Alfred P. Sloan, one of America’s first celebrity CEOs, wasn’t afraid to shake things up in the board room—which might explain how he was able to revitalize General Motions during the 1920s when it was close to bankruptcy. At one meeting of his top executives, Sloan stated: “Gentlemen, I take it we all are in complete agreement on the decision we’ve just made.” Everyone nodded. “Then,” said Sloan, “I propose we postpone further discussion until our next meeting, to give ourselves time to develop disagreement—and perhaps gain some understanding of what the decision is all about.”
Just as in Sloan’s time, most organizations today need less
complete agreement and more
constructive conflict. Rather than discouraging resistance and negativity, leaders should surround themselves with people who can debate passionately before a decision is made—and then unite behind the final decision.
Think that’s easy to do? Think again. Just the opposite dynamics are at work in most organizations. Too many people sit in meetings and keep silent, or gloss over the effect a given proposal will have on their department or co-workers. They sit quietly, while the leader proceeds as if everyone is aligned. But this “consensus” is not real. Later (in “off the record” conversations) these same folks may very well undercut or sabotage the proposal.
On management’s side of the equation, too many leaders emulate Samuel Goldwyn (the fabled founder of Metro-Goldwyn-Mayer) who once said, “I don’t want any yes-men around me. I want them to tell me the truth—even if it costs them their jobs.”
Goldwyn’s comment underscores the concern that even if a leader sincerely wants to hear dissenting opinions, most employees—especially those at lower levels of the organization—find it difficult and uncomfortable to speak up in a formal setting. They’re unsure whether the leader genuinely wants to deal with conflict. They fear ridicule or retaliation for “being negative.”
Even a culture of teamwork, based on developing familiarity and friendly cooperation between employees, can result in congeniality taking precedence over the introduction of ideas that might prove unpopular. In an environment that values collaboration as the top priority, employees hesitate to take any action that causes tension or appears to be divisive.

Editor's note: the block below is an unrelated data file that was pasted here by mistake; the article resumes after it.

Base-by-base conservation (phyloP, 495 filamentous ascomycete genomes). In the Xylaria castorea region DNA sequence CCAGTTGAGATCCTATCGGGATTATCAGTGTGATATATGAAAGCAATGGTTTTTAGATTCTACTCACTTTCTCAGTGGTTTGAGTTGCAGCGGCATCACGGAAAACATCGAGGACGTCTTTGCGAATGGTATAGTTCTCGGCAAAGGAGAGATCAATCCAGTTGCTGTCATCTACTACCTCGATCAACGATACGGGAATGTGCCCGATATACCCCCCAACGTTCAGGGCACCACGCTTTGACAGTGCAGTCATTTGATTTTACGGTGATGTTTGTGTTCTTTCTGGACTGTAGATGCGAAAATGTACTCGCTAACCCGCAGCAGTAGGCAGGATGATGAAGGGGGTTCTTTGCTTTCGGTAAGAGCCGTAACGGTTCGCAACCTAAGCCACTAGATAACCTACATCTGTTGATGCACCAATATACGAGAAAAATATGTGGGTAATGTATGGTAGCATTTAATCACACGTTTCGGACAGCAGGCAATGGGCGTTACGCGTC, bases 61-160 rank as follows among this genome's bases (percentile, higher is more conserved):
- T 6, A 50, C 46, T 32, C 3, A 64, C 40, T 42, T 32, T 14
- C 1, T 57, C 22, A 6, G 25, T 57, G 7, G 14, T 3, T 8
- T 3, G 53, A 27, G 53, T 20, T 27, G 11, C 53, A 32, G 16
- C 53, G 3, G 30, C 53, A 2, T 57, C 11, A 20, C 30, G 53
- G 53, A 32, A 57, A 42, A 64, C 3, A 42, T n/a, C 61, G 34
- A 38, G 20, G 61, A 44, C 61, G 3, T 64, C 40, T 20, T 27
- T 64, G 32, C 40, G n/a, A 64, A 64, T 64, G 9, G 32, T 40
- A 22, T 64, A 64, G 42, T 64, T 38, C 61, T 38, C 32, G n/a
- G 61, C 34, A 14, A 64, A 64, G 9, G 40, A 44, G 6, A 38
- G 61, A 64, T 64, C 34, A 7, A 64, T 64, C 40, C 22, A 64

If you want to take concrete steps to build constructive conflict into your decision-making processes, here are a few suggestions:
- Assign someone on your team to play the role of “Devil’s Advocate” to ensure a critical eye.
- Ask part of your group to think like the firm’s competitors (or customers or employees) in order to surface any flaws in a set of core assumptions.
- Establish “ground rules” that will stimulate task-oriented disagreement—but minimize interpersonal conflict.
- Keep the proceedings “transparent” by making decisions based on what goes on in the meeting, not in behind-the-scenes maneuvering.
- Make sure your team members represent a diversity of thinking styles, skill levels and backgrounds. If they don’t, invite people with various points of view to offer their perspectives.
- Start out with a question and don’t voice an opinion. Once you’ve said, “Here's what I'm thinking . . .” you have already influenced your team.
- If you really want honest feedback from your team, be the first person to admit your own mistakes.
- Really listen to everyone's ideas. Let people know that you value their input and are taking into consideration what they have to say.
- Clearly state the behaviors you want during the discussion (constructive conflict) and as a result of the discussion (shared commitment to the outcome).
The most successful organizations harness the power of creative collaboration without falling victim to “group think.” Only leaders who understand how to foster constructive conflict will be able to achieve this delicate balancing act.